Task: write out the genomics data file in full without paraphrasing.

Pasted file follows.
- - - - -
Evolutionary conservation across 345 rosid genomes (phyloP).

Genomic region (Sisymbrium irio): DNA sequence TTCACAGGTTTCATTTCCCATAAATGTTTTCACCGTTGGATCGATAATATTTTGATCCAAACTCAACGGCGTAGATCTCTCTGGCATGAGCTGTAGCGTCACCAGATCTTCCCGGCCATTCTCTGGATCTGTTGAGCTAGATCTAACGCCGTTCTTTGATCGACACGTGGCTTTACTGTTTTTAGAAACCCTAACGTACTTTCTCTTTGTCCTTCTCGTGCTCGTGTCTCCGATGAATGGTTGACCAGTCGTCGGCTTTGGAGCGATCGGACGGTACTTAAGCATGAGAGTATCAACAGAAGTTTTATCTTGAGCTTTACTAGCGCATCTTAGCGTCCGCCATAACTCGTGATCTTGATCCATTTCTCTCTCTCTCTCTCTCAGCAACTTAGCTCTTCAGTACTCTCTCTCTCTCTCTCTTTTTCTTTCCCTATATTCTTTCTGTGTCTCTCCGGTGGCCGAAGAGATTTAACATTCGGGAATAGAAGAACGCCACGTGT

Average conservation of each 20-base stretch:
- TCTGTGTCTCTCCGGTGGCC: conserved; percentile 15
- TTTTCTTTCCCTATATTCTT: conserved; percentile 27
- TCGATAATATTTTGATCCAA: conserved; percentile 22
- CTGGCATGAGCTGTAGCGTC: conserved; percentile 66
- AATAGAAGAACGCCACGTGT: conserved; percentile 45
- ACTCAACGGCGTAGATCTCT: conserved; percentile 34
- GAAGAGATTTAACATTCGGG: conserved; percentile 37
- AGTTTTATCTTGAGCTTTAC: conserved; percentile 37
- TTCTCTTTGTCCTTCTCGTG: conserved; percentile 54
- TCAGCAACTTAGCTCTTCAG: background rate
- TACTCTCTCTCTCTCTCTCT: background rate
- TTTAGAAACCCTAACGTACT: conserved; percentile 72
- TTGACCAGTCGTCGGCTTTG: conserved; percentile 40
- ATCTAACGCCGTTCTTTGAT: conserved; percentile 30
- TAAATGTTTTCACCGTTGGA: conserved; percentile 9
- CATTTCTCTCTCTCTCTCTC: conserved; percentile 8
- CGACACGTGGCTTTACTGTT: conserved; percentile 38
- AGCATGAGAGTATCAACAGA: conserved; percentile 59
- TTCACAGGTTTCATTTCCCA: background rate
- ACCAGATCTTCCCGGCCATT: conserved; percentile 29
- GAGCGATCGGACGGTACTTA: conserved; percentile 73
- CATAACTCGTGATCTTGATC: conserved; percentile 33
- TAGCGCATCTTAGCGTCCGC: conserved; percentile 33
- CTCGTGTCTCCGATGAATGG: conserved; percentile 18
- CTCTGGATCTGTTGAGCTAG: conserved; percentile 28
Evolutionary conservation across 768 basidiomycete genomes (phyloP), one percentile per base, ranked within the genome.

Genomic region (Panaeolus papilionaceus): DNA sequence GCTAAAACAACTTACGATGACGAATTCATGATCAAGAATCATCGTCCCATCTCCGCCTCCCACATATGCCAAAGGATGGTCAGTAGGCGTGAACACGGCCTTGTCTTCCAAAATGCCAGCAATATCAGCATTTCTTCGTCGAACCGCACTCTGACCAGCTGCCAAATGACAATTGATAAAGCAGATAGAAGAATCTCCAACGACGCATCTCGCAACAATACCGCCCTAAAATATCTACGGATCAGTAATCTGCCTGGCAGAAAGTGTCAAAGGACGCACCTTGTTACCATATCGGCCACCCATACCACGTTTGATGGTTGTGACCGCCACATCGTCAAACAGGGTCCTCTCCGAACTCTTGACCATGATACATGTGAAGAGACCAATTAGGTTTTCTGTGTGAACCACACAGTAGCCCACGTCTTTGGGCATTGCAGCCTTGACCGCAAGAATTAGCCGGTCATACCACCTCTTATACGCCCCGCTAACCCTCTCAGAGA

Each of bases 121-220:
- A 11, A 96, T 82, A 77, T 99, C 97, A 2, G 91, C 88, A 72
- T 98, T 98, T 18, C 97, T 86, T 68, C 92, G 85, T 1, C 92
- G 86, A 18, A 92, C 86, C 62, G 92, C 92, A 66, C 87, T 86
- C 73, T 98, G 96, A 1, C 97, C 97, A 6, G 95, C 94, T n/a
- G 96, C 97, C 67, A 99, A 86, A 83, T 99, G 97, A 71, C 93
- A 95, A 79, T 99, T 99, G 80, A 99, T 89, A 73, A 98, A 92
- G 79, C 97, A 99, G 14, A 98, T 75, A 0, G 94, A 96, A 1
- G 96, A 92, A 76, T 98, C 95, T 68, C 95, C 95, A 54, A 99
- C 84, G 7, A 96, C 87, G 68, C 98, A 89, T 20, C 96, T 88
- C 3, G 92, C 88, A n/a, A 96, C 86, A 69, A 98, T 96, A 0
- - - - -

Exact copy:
Evolutionary conservation across 345 rosid genomes (phyloP).

Genomic region (Sisymbrium irio): DNA sequence TTCACAGGTTTCATTTCCCATAAATGTTTTCACCGTTGGATCGATAATATTTTGATCCAAACTCAACGGCGTAGATCTCTCTGGCATGAGCTGTAGCGTCACCAGATCTTCCCGGCCATTCTCTGGATCTGTTGAGCTAGATCTAACGCCGTTCTTTGATCGACACGTGGCTTTACTGTTTTTAGAAACCCTAACGTACTTTCTCTTTGTCCTTCTCGTGCTCGTGTCTCCGATGAATGGTTGACCAGTCGTCGGCTTTGGAGCGATCGGACGGTACTTAAGCATGAGAGTATCAACAGAAGTTTTATCTTGAGCTTTACTAGCGCATCTTAGCGTCCGCCATAACTCGTGATCTTGATCCATTTCTCTCTCTCTCTCTCTCAGCAACTTAGCTCTTCAGTACTCTCTCTCTCTCTCTCTTTTTCTTTCCCTATATTCTTTCTGTGTCTCTCCGGTGGCCGAAGAGATTTAACATTCGGGAATAGAAGAACGCCACGTGT

Average conservation of each 20-base stretch:
- TCTGTGTCTCTCCGGTGGCC: conserved; percentile 15
- TTTTCTTTCCCTATATTCTT: conserved; percentile 27
- TCGATAATATTTTGATCCAA: conserved; percentile 22
- CTGGCATGAGCTGTAGCGTC: conserved; percentile 66
- AATAGAAGAACGCCACGTGT: conserved; percentile 45
- ACTCAACGGCGTAGATCTCT: conserved; percentile 34
- GAAGAGATTTAACATTCGGG: conserved; percentile 37
- AGTTTTATCTTGAGCTTTAC: conserved; percentile 37
- TTCTCTTTGTCCTTCTCGTG: conserved; percentile 54
- TCAGCAACTTAGCTCTTCAG: background rate
- TACTCTCTCTCTCTCTCTCT: background rate
- TTTAGAAACCCTAACGTACT: conserved; percentile 72
- TTGACCAGTCGTCGGCTTTG: conserved; percentile 40
- ATCTAACGCCGTTCTTTGAT: conserved; percentile 30
- TAAATGTTTTCACCGTTGGA: conserved; percentile 9
- CATTTCTCTCTCTCTCTCTC: conserved; percentile 8
- CGACACGTGGCTTTACTGTT: conserved; percentile 38
- AGCATGAGAGTATCAACAGA: conserved; percentile 59
- TTCACAGGTTTCATTTCCCA: background rate
- ACCAGATCTTCCCGGCCATT: conserved; percentile 29
- GAGCGATCGGACGGTACTTA: conserved; percentile 73
- CATAACTCGTGATCTTGATC: conserved; percentile 33
- TAGCGCATCTTAGCGTCCGC: conserved; percentile 33
- CTCGTGTCTCCGATGAATGG: conserved; percentile 18
- CTCTGGATCTGTTGAGCTAG: conserved; percentile 28
Evolutionary conservation across 768 basidiomycete genomes (phyloP), one percentile per base, ranked within the genome.

Genomic region (Panaeolus papilionaceus): DNA sequence GCTAAAACAACTTACGATGACGAATTCATGATCAAGAATCATCGTCCCATCTCCGCCTCCCACATATGCCAAAGGATGGTCAGTAGGCGTGAACACGGCCTTGTCTTCCAAAATGCCAGCAATATCAGCATTTCTTCGTCGAACCGCACTCTGACCAGCTGCCAAATGACAATTGATAAAGCAGATAGAAGAATCTCCAACGACGCATCTCGCAACAATACCGCCCTAAAATATCTACGGATCAGTAATCTGCCTGGCAGAAAGTGTCAAAGGACGCACCTTGTTACCATATCGGCCACCCATACCACGTTTGATGGTTGTGACCGCCACATCGTCAAACAGGGTCCTCTCCGAACTCTTGACCATGATACATGTGAAGAGACCAATTAGGTTTTCTGTGTGAACCACACAGTAGCCCACGTCTTTGGGCATTGCAGCCTTGACCGCAAGAATTAGCCGGTCATACCACCTCTTATACGCCCCGCTAACCCTCTCAGAGA

Each of bases 121-220:
- A 11, A 96, T 82, A 77, T 99, C 97, A 2, G 91, C 88, A 72
- T 98, T 98, T 18, C 97, T 86, T 68, C 92, G 85, T 1, C 92
- G 86, A 18, A 92, C 86, C 62, G 92, C 92, A 66, C 87, T 86
- C 73, T 98, G 96, A 1, C 97, C 97, A 6, G 95, C 94, T n/a
- G 96, C 97, C 67, A 99, A 86, A 83, T 99, G 97, A 71, C 93
- A 95, A 79, T 99, T 99, G 80, A 99, T 89, A 73, A 98, A 92
- G 79, C 97, A 99, G 14, A 98, T 75, A 0, G 94, A 96, A 1
- G 96, A 92, A 76, T 98, C 95, T 68, C 95, C 95, A 54, A 99
- C 84, G 7, A 96, C 87, G 68, C 98, A 89, T 20, C 96, T 88
- C 3, G 92, C 88, A n/a, A 96, C 86, A 69, A 98, T 96, A 0